KATHLEEN TURNER  MICHAEL DOUGLAS  DANNY DE VITO
When I read in the early 80's that Michael Douglas was producing as well as starring in a movie titled "Romancing the Stone", my reaction was, "What the hell does that mean?" Well, the stone is a Columbian emerald bigger than the rock that Richard Burton once slipped on Liz Taylor's finger. Kathleen Turner plays romance novelist Joan Wilder, who gets to live out an adventure just like one of her heroines when she comes into possession of a map detailing the precious gem's location. Along the way several characters try to steal the map to get the stone. One thief accuses Douglas' character of trying to "romance" the stone away from her. Got it? Oh, and the 1984 film is classed as a romantic comedy.
What a complete turnaround for Turner as the dowdy Joan from her role as Mattie Walker in Body Heat. Without makeup the incredibly sexy woman that made William Hurt commit murder doesn't look much better than I do, and she's about as alluring as Edith Bunker. Aren't romance novelists supposed to be glamorous at all times? But she pulls it off. The point is that Turner's versatility as an actress is without question.
At the film's beginning you would think it was a Western spoof like "Blazing Saddles". (This same technique was used in Rising Sun.) A female voice narrates, and the dialogue is so hokey. A beautiful girl named Angelina kills a man about to rape her, then his gang comes looking for revenge: "If there's one law of the west it's 'bastards have brothers'." Suddenly over the hill appears a handsome cowboy "..my beloved JESSE" who rescues her. As they embrace in the sunset she declares, "I knew then that we would spend the rest of our lives together. Forever." The camera cuts to a sobbing blubbering plain-Jane in a modern-day apartment typing "The End" to her latest novel. Around the apartment are various writing awards and publishers' promotional items, including a lifesize cardboard cutout of the fictional Jesse. But the only one she has to celebrate with (in knee socks and ratty bathrobe) is her cat, Romeo. Not that her neighbors and publisher haven't tried to fix her up with men. She's just a hopeless romantic. She prefers to call herself a hope-ful romantic: "I know there's someone out there for me," she insists. "What's wrong with that one, Joan?" her exasperated publisher demands, "He's not Jesse? You're waiting for somebody who's never going to show up!"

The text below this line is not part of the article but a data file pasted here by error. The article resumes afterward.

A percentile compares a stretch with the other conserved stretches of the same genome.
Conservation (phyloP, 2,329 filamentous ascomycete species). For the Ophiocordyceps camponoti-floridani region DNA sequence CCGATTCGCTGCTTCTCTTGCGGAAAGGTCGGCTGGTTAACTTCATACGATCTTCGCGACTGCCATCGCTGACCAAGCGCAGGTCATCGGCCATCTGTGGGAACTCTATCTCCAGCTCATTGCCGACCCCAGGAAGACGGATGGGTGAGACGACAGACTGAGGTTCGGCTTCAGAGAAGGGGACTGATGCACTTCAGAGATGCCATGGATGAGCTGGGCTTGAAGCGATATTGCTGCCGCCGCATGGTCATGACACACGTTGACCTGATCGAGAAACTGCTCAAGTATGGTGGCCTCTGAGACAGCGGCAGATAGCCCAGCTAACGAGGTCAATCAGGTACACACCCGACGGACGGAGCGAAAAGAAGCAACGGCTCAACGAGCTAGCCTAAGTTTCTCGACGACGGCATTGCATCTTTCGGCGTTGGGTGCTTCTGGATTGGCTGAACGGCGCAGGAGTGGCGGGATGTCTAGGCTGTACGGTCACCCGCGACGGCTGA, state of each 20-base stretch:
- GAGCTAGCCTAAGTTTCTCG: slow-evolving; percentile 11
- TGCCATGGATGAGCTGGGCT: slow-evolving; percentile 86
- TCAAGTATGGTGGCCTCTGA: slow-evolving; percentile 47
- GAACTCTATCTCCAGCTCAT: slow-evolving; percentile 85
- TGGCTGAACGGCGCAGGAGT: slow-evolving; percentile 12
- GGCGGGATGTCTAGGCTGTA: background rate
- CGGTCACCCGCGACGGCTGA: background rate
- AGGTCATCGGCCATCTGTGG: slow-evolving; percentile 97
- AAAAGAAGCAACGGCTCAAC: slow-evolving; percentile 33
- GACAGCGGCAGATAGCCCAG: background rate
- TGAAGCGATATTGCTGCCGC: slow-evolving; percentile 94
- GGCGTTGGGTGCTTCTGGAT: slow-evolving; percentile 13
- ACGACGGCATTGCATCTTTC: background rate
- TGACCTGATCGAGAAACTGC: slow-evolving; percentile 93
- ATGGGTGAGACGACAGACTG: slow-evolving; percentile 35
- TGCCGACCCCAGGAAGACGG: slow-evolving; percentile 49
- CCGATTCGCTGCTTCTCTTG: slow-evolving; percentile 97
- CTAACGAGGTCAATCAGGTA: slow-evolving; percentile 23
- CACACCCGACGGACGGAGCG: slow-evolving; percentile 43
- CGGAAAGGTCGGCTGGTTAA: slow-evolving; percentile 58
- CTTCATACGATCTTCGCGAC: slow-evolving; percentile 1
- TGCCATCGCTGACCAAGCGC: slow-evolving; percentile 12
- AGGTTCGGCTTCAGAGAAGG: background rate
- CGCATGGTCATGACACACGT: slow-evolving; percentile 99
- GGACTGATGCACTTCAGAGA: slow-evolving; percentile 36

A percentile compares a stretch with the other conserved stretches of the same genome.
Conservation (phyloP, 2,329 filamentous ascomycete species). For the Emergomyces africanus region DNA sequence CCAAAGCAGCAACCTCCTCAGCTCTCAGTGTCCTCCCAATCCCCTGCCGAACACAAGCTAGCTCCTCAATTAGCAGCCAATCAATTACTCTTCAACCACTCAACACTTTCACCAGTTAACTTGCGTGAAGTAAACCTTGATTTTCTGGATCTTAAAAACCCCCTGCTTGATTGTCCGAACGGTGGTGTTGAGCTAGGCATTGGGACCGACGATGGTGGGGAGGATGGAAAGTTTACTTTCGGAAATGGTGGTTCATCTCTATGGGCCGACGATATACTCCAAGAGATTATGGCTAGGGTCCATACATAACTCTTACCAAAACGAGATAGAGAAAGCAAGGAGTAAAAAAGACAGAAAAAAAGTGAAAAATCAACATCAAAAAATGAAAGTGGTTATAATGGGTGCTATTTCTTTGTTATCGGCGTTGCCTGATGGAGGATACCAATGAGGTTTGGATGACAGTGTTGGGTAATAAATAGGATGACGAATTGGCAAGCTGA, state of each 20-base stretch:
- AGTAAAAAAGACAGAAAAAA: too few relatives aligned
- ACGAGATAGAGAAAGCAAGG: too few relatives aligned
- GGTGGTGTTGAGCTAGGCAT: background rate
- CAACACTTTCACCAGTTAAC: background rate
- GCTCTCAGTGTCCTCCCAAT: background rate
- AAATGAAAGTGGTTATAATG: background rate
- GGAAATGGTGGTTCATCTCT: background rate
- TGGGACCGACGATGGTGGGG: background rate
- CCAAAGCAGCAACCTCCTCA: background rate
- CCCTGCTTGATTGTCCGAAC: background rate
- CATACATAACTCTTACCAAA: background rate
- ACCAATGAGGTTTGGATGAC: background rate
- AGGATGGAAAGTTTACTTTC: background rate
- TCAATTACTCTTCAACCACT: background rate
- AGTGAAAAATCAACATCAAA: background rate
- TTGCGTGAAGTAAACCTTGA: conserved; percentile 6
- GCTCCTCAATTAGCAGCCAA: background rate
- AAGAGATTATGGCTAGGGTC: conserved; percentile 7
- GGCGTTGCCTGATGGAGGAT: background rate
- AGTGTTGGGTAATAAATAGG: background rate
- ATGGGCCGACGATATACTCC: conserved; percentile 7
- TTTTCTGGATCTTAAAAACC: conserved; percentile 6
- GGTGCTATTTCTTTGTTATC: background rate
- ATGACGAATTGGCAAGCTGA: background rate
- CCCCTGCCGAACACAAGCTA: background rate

She returns from her meeting with the publisher to find a ransacked apartment and an envelope with a map inside from her late brother-in-law, whose body had been found in tiny pieces in Cartagena, Colombia. The scene shifts to Colombia where her sister Elaine(MARY ELLEN TRAINOR, who looks more like the romance novelist)is trying to make a fast getaway when she is lassoed (literally) by a ten-year-old accomplice to some New York kidnappers who found out about the map. At knifepoint she frantically phones Joan and begs her to bring it to Cartagena. Ira (ZACK NORMAN)wants to trade Joan her sister for the map. Ralph (a hilarious DANNY DEVITO) has a bad feeling about the whole affair: "Let's kiss off this third-world toilet. We've stolen enough antique trinkets to live comfortably for life."
When Joan arrives in Colombia she takes the wrong bus, thanks to Zolo(MANUEL OJEDA), a member of the Colombian Secret Police, who is also after the treasure. The comic adventures begin when she causes a bus accident and meets a real live 'Jesse' named Jack T. Colton (DOUGLAS).
Since his days as Louie DePalma on the TV sitcom "TAXI", DEVITO always seems to play the same character in movies..a coward who's mean-spirited on the outside..but it works! When he finds himself in Zolo's prison: "Ira, you've got us in some deep shit...I'm about to have a close encounter with a cattle prod. Why don't you just take me back to Queens and kill me?"
My favorite scene in the movie is Joan's initial encounter with Jack. There is even more witty dialogue between Turner and Douglas here(who is brilliant as usual)than between Ira and Ralph. Douglas agrees to lead her to a telephone if she'll pay him. "Will you take traveller's checks?" she asks. "American Express? It's a deal." He lets her clomp along for miles in the jungle in spike heels, then wacks the heels off with a brush saw. "They were Italian!" she screams. "Now they're practical."
The movie is funny and fast-paced as well.
I don't know how much of it was really filmed in Colombia and how much on a movie studio backlot, but the scenery is gorgeous. It may even turn you into a hope-ful romantic.
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